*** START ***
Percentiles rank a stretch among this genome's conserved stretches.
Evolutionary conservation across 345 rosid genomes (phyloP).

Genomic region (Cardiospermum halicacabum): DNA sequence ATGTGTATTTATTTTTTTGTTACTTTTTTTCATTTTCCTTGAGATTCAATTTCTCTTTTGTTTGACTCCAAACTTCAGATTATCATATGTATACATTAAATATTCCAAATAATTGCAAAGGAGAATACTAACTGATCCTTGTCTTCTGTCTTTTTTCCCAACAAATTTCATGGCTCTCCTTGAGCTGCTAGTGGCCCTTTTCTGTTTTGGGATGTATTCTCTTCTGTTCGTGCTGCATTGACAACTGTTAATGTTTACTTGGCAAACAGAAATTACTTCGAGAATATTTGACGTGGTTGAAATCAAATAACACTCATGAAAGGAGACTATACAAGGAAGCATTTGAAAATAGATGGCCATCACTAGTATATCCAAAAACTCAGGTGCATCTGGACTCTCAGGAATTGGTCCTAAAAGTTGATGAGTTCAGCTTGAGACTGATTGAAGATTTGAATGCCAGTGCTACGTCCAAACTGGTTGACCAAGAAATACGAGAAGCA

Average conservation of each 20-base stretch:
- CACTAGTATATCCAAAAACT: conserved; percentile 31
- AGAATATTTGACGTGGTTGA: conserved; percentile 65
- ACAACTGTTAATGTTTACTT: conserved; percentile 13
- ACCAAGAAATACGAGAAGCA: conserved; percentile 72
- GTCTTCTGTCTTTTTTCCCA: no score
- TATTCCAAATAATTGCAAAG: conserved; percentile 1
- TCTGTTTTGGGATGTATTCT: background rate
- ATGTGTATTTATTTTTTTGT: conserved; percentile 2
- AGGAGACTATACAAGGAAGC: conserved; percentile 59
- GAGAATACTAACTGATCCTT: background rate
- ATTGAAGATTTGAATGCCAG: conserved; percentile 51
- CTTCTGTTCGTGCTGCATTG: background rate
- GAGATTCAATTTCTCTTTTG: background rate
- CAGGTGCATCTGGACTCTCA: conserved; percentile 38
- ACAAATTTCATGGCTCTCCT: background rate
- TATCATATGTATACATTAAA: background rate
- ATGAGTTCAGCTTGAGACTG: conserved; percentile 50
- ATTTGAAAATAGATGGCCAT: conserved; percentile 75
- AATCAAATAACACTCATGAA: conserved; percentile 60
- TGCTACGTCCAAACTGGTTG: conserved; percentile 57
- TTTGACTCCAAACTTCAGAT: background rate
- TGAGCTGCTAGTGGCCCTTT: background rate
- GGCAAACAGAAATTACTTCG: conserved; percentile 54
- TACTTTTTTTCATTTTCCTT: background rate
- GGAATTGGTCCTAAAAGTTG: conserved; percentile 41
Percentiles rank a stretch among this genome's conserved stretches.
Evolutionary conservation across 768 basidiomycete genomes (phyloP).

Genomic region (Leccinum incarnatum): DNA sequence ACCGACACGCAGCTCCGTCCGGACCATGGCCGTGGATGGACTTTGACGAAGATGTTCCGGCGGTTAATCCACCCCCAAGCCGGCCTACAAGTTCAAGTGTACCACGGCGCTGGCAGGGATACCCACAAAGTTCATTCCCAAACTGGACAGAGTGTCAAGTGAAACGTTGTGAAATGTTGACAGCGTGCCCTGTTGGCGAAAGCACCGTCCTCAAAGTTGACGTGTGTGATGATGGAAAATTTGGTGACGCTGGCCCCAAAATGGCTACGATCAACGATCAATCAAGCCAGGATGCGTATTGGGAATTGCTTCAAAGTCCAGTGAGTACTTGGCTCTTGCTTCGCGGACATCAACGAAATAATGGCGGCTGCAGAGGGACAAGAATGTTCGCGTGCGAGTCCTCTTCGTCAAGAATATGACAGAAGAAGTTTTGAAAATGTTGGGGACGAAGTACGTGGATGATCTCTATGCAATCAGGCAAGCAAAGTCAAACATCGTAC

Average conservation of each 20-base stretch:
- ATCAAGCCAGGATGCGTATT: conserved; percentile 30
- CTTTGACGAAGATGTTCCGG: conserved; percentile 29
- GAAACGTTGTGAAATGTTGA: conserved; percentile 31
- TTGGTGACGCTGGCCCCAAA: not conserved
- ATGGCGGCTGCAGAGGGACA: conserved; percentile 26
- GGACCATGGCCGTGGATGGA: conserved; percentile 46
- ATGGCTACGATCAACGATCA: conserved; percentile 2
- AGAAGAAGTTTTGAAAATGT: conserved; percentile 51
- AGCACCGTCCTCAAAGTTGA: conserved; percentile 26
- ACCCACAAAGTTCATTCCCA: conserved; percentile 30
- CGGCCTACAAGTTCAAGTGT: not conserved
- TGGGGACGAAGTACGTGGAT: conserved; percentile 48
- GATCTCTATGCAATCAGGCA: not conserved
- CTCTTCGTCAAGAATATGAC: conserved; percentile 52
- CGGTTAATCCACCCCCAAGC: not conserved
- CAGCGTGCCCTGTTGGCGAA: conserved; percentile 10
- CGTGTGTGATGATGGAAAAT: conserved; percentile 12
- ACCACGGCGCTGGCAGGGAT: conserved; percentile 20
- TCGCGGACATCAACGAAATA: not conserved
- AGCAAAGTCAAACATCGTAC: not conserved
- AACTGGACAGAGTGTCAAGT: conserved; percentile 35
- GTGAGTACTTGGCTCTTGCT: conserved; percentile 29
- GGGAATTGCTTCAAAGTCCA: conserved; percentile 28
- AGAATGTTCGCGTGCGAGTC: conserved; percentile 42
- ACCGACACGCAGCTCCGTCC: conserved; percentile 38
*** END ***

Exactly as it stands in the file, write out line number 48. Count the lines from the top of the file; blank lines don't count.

- CGGTTAATCCACCCCCAAGC: not conserved